Evan – our resident geophysicist – has brought us posts about, everything really. From conferences and fieldtrips, failures of justice, failures of Google and failures of science, oceanography, seismology, climatology and geology, we’ve learnt about it all.
And then there’s myself, the climate change nut. I’ve posted about all things weather and climate (including the difference between the two). I’ve ranted about the carbon tax, arctic sea ice loss, sea level rise, greenhouse gas emissions and our inability to limit the worst effects of climate change. I’ve given lessons on interpreting weather maps, posted about thousands of spiders and campaigned for renewable energy. No wonder my husband thinks I’m a hippie!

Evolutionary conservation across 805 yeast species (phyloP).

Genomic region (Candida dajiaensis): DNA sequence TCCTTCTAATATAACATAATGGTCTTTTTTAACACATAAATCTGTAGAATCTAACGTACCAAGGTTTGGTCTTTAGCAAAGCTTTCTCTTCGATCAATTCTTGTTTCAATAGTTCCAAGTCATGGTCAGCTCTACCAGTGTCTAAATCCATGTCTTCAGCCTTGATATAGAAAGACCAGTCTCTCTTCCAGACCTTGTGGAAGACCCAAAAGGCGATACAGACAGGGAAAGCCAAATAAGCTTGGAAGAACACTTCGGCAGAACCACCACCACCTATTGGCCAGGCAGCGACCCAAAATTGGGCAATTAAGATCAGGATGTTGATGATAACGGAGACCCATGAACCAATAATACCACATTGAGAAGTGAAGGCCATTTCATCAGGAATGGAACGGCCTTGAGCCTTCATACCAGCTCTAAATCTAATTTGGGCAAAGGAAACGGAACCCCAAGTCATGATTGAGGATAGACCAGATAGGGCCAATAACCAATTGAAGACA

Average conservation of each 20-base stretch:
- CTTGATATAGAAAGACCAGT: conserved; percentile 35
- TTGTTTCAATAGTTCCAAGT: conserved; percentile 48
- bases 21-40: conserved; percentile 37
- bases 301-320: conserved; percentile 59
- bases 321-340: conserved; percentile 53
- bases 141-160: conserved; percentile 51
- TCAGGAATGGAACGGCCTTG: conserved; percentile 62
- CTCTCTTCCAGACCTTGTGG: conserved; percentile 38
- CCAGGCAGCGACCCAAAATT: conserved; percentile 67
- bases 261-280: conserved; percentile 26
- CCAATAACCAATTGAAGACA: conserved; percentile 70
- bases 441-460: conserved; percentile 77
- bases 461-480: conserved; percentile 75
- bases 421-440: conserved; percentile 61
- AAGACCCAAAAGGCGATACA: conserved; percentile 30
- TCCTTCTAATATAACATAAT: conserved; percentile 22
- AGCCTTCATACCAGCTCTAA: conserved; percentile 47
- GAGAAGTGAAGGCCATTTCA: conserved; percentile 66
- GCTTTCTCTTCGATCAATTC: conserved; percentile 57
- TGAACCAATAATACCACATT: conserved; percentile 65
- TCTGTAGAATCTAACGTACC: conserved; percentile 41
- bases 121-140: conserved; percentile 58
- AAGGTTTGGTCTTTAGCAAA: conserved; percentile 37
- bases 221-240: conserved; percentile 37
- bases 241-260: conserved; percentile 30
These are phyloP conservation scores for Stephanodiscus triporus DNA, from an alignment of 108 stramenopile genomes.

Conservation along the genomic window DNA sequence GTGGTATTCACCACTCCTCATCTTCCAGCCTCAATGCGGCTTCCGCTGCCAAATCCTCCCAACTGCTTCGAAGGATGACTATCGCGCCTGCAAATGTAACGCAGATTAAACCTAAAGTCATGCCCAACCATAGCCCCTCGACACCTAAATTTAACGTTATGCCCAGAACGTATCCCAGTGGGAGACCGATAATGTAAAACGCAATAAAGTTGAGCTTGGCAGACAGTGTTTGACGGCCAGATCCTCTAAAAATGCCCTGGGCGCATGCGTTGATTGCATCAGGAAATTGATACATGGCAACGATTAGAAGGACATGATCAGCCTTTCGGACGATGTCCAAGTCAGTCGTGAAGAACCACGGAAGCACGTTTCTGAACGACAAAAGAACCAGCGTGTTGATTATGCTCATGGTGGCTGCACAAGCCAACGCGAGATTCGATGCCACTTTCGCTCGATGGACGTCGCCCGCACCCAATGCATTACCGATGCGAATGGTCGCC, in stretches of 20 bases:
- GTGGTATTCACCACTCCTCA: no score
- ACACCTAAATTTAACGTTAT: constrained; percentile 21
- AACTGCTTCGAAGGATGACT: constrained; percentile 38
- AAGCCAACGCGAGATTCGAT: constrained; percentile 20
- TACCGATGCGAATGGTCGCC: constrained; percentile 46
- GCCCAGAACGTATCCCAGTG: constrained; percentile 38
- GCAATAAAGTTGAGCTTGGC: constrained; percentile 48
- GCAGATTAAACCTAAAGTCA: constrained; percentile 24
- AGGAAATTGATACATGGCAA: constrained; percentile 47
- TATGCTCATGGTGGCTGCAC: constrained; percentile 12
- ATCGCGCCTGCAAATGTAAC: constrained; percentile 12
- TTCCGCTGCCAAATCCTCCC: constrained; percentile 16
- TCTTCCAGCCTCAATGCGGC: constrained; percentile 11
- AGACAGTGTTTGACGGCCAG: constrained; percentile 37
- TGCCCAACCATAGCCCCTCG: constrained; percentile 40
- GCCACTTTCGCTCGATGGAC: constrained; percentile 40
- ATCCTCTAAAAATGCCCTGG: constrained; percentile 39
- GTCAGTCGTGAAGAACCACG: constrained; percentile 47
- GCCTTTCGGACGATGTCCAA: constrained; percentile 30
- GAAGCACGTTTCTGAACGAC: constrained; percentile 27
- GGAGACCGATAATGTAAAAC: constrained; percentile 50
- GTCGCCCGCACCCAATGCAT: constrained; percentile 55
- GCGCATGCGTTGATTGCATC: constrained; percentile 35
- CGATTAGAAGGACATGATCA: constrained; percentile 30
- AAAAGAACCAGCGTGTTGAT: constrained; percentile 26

We’ve also had some great posts from our guest contributors. Mike has taught us about the importance of cats in geology, brought us the latest in hairstyles and alien geologists. Kate has posted about elephants, giving presentations and fieldwork. Adi has kept us up to date with all things “space”, posting about Curiosity, the Higgs Boson, views from space and scientific experiments from the international space station.
As you can see, we’ve had a hugely busy year, posting about all things earth science and we are taking a well earned break.
But don’t despair! We will be running a series called “From the archives” over the holidays, where we re-visit some of our earlier posts.
We will be back and blogging on the 7th January.
Until then, have a great Christmas and thanks for all your support in 2012.
From the oncirculation team.
It has been a few weeks since I have posted a volcano video, so I thought I’d find one. This one shows lava pouring into the sea on the coast of Hawaii.
For our Australian readers: Channel Nine/win is showing the David Attenborough documentary “Frozen Planet” at 6.30pm on Sunday, should be a nice relaxing way to end the weekend.